I was convinced that a darling little tree frog was real, as it hopped out of some water, until it brushed itself in an adorable — but decidedly unfroglike — manner. At which point, I simply abandoned the exercise and settled comfortably into an exhilarating experience that Kipling himself never could have imagined.

Justin Marks’ screenplay owes more to Disney’s animated 1967 adaptation than Kipling’s nine short stories about the “man cub” Mowgli, and his adventures with the various creatures — benign and dangerous — that make their home in the Indian jungle. Fans of the earlier animated film will be pleased to see Marks hit all the narrative and character high points, most notably those concerning the fatherly panther Bagheera, the free-spirited bear Baloo, and the utterly malevolent tiger Shere Khan.

Mowgli is played to impressionable, young-kid perfection by 12-year-old newcomer Neel Sethi, introduced during a bravura chase through the jungle, which is choreographed for maximum breathtaking excitement by director Jon Favreau and editor Mark Livolsi. It’s an impressive prologue: a pell-mell blend of running, jumping and tumbling through jungle undergrowth, up and down trees, and across small canyons.

I can’t imagine how Sethi and Favreau did it, and — of course — that’s the magic of movies. (For starters, the kid must have the world’s toughest feet.)

Back-story eventually reveals that a toddler-age Mowgli was found by Bagheera (voiced by Ben Kingsley), who brought the child to Raksha (Lupita Nyong’o), one of many wolves belonging to a pack led by alpha male Akela (Giancarlo Esposito). Although subsequently raised in the way of the wolves — most particularly the chanted law, “The strength of the pack is the wolf, and the strength of the wolf is the pack” — Mowgli cannot help the blossoming human ingenuity that enables him to “do tricks” (Bagheera’s term) that simplify certain tasks.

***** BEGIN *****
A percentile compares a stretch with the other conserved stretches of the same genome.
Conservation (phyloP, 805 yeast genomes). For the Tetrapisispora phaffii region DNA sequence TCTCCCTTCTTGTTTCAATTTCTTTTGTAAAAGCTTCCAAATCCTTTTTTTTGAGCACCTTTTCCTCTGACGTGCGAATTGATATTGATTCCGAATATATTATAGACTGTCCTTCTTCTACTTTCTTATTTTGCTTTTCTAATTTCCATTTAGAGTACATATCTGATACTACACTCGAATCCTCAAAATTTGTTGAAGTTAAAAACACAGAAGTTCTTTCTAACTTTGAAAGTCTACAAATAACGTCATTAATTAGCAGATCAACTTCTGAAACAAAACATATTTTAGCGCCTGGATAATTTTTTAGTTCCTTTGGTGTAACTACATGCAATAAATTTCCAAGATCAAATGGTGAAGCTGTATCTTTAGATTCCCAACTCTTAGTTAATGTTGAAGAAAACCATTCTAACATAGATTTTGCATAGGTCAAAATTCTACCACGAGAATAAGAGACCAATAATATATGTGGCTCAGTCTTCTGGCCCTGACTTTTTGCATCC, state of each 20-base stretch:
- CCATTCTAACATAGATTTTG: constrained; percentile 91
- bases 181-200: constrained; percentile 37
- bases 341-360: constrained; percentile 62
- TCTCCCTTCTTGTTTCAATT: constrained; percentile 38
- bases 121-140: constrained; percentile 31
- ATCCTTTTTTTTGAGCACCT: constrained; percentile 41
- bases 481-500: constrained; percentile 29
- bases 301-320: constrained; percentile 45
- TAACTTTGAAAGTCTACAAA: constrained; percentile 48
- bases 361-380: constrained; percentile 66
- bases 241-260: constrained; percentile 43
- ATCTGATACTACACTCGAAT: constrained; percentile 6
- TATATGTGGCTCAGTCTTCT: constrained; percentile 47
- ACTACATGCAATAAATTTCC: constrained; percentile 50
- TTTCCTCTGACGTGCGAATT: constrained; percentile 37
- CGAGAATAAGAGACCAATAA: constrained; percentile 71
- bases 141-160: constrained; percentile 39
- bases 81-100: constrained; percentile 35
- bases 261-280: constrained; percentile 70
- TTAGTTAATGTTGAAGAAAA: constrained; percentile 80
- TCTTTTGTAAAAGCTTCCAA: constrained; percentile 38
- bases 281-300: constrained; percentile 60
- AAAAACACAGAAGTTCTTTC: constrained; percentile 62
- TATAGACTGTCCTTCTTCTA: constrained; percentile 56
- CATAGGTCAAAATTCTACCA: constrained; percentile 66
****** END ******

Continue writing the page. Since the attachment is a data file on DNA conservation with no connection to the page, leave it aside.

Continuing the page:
Such “tricks,” alas, are met with suspicion by the jungle’s many other creatures.

Everybody Wants Some: College daze

Everybody Wants Some (2016) • View trailer 
3.5 stars. Rated R, for relentless profanity, drug use, sexual candor and brief nudity

By Derrick Bang

Boys will be boys ... and it’s a wonder girls will have anything to do with them.

Texas-born writer/director Richard Linklater hearkens back to his cinematic roots with this new laid-back comedy, which he regards as a “spiritual sequel” to his career-making 1993 hit, Dazed and Confused. That film, set in May 1976, followed the antics of small-town high school kids during their final day of class; this one spends three days in September 1980, during the long weekend preceding the first day of college.

Having commandeered a table at the local disco, Jake (Blake Jenner, center) and his new
friends — from left, Finn (Glen Powell), Willoughby (Wyatt Russell), Dale (J. Quinton
Johnson) and Plummer (Temple Baker) — assess the field to determine which young
ladies are worth pursuing.
The goals — getting drunk, stoned and indulging in recreational sex — haven’t changed, nor has the execution: Although Linklater typically begins with carefully dialogued scripts, he encourages his cast members to expand and improvise, as they become more “in tune” with their characters. The result feels spontaneous and organic, like a well-rehearsed play that has grown from humbler origins.

That said, such riffing isn’t always successful. Many of the guys here feel goofily authentic, their conversation and antics what we’d expect from early ’80s college jocks. A few, however, are way over the top, the young actors in question trying much too hard. By the same token, some of the unstructured interactions sorta drift off into space, never really justifying their existence.